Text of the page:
The European Commission says it is referring Bulgaria to the EU's Court of Justice for ignoring environmental commitments under a decades-old directive on protecting and repairing crucial habitats.
The EU's independent executive arm said on November 12 that Sofia had mismanaged its Natura 2000 'sites of community importance' by failing to declare them special areas of conservation (SACs) and implement conservation measures within the required six years of their listing.
'Bulgaria has not yet designated 194 out of 229 Sites of Community Importance as Special Areas of Conservation within the required time limit and has generally and persistently failed to set site-specific conservation objectives and measures for these sites,' the European Commission said in a statement. 'These are key requirements to protect biodiversity across the EU.'
Preserving natural sites and restoring damaged ecosystems have been prioritized by the commission as part of its European Green Deal and its 10-year biodiversity strategy.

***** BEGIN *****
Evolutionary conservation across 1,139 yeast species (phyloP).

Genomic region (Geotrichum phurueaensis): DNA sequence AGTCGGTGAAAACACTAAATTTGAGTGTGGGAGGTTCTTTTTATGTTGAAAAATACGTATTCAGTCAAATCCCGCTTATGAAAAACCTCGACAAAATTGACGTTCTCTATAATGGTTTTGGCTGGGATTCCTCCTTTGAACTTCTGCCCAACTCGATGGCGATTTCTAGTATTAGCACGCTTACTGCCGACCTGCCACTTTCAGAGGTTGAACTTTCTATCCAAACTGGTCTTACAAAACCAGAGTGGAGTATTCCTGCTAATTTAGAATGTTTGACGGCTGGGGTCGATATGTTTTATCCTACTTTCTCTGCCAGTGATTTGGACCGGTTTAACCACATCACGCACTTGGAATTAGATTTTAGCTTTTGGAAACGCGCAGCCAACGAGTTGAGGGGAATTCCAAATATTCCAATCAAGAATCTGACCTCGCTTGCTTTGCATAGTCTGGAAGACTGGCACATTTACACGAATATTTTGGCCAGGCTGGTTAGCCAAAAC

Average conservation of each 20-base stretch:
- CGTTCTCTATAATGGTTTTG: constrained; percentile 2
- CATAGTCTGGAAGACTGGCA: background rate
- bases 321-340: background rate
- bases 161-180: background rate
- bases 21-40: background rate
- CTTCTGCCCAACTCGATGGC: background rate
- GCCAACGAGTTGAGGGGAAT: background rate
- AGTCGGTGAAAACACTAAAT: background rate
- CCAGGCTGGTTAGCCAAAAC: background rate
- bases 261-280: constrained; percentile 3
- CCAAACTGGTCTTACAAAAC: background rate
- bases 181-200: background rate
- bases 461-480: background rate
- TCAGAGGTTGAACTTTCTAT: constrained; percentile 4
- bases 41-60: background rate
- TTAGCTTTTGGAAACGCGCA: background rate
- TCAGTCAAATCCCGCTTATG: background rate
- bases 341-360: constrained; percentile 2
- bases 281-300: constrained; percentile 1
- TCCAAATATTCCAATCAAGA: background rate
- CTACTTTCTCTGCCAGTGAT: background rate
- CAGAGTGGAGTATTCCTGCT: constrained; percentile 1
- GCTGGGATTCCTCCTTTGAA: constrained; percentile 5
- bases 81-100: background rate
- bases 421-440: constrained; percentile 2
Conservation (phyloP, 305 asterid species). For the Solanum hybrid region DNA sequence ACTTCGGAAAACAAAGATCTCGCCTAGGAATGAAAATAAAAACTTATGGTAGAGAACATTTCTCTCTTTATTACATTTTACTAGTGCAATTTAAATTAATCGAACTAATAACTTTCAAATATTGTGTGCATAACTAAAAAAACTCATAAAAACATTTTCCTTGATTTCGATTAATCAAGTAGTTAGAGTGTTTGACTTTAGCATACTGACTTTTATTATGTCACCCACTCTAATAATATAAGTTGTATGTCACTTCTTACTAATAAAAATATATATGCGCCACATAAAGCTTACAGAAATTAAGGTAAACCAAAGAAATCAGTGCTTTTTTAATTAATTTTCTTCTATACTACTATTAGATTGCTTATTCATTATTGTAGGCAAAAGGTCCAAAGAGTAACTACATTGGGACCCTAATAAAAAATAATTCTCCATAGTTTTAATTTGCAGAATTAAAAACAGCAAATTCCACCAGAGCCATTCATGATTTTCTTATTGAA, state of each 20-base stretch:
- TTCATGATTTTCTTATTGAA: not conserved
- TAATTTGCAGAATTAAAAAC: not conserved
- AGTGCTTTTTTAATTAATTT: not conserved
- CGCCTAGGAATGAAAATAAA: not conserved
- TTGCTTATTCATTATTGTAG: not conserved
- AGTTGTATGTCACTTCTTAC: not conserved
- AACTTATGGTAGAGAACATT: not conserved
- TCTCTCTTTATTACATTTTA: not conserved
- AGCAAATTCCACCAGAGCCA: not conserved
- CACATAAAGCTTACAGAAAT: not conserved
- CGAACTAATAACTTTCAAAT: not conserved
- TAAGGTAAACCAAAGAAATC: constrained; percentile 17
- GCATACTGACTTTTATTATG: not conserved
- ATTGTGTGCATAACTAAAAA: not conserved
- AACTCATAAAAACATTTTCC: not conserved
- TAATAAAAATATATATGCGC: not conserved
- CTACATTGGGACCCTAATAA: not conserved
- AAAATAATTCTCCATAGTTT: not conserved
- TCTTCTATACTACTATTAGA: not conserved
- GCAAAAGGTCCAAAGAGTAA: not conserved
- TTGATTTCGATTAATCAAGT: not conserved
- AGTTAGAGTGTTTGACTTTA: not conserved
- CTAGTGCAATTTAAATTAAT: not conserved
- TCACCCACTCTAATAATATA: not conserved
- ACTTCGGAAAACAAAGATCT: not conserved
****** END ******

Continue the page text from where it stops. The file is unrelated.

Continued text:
Each EU member state proposes its own sites of special environmental interest for protection under the 1992 Habitats Directive, which envisages an EU-wide network of safeguarded natural areas.
The EU's poorest member, Bulgaria has battled rampant corruption and political stagnation since its accession to the bloc in 2007.
Its voters are going to national polls alongside a presidential election for the third time in less than a year on November 14 after two inconclusive parliamentary elections in April and July, with little sign of a breakthrough.
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The commission's suit before the Court of Justice comes after warnings in a formal notice in January 2019 and a follow-up in July 2020.
Copyright (c) 2018. RFE/RL, Inc. Republished with the permission of Radio Free Europe/Radio Liberty, Washington DC 20036